Security researcher Charlie Miller discovered a potential vulnerability affecting the batteries within select MacBook, MacBook Pro and MacBook Air models. The firmware on the chipset that controls the battery is secured with a single, easy to break default password. Once a hacker has this password, he could use it to manipulate the settings of the battery and possibly install malware that infects the computer every time it boots.
Miller discovered this vulnerability when Apple issued an update that included code for the battery. He figured out the two default passwords and was able to reverse engineer the firmware. He then rewrote it to do whatever he wanted. He plans to show off this hack at the upcoming Black Hat Conference in August.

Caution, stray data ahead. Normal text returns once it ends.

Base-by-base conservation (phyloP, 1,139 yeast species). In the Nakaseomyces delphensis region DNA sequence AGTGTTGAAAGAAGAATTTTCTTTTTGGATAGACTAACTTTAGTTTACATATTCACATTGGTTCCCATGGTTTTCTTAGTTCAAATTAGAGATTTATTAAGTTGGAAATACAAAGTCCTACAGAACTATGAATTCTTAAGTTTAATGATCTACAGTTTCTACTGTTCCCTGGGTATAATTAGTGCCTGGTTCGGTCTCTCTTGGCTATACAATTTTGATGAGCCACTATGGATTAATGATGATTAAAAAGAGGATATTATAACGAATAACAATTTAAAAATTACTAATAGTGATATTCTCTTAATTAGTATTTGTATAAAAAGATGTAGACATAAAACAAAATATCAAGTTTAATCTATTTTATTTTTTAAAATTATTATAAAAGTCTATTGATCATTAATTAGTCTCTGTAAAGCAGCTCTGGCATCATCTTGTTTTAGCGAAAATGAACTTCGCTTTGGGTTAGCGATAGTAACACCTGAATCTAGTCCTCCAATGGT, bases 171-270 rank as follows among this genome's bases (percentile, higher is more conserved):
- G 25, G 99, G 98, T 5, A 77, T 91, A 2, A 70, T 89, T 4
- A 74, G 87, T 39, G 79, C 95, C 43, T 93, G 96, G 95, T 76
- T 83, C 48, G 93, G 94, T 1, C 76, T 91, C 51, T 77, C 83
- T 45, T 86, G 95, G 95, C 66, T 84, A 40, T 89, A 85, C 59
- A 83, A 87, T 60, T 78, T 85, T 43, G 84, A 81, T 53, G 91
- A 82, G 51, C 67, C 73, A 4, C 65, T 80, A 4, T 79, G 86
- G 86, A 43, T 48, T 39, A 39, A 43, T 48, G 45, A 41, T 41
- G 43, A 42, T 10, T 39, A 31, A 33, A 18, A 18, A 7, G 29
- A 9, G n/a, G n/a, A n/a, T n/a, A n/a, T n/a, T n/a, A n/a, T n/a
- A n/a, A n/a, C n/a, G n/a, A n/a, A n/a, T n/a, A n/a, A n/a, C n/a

This is more of an informative hack and not one likely to land on your computer. Thus far, Miller is the only one to discover this vulnerability and he is not releasing any details until next month. He also contacted Texas Instruments and Apple so a patch could be issued before the details of the hack goes public.
Apple MacBook Air 13-inch (early 2015)
Apple MacBook Pro 15-inch with Retina Display (mid 2014)